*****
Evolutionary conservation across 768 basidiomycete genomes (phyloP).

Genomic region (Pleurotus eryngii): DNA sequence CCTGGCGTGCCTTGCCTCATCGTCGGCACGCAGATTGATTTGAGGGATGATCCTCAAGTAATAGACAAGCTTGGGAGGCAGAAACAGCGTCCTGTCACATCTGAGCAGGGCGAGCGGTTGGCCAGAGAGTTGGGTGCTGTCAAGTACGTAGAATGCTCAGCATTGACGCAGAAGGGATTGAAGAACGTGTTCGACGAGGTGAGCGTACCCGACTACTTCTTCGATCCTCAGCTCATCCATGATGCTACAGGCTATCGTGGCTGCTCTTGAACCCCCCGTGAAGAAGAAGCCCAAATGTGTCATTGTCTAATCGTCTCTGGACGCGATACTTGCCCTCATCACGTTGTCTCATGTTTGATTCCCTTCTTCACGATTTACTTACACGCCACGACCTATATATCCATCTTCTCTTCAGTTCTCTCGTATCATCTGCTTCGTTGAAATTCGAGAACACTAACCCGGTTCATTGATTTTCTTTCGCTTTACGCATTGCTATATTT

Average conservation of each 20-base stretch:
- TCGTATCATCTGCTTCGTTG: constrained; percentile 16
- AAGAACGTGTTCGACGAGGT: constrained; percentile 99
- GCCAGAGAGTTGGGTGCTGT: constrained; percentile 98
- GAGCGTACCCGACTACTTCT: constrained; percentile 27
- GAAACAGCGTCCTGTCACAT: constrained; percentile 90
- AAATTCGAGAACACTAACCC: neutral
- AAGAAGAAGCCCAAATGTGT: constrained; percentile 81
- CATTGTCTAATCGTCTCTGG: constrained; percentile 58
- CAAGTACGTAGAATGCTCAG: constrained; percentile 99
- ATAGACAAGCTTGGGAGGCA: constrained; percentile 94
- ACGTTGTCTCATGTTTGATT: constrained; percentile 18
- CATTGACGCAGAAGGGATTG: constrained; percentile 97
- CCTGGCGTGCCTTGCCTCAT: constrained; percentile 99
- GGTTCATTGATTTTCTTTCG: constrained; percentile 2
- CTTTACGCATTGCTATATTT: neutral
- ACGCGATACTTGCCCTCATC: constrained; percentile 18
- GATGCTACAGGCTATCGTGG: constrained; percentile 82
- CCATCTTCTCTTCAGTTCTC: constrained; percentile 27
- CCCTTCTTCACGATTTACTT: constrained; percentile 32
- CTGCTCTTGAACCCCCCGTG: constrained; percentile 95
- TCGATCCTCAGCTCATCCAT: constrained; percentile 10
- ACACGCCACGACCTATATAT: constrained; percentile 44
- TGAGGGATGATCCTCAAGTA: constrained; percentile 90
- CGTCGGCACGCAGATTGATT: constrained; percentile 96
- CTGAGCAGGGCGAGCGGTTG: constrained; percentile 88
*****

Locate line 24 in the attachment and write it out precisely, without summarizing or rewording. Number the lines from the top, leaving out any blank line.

- TCGATCCTCAGCTCATCCAT: constrained; percentile 10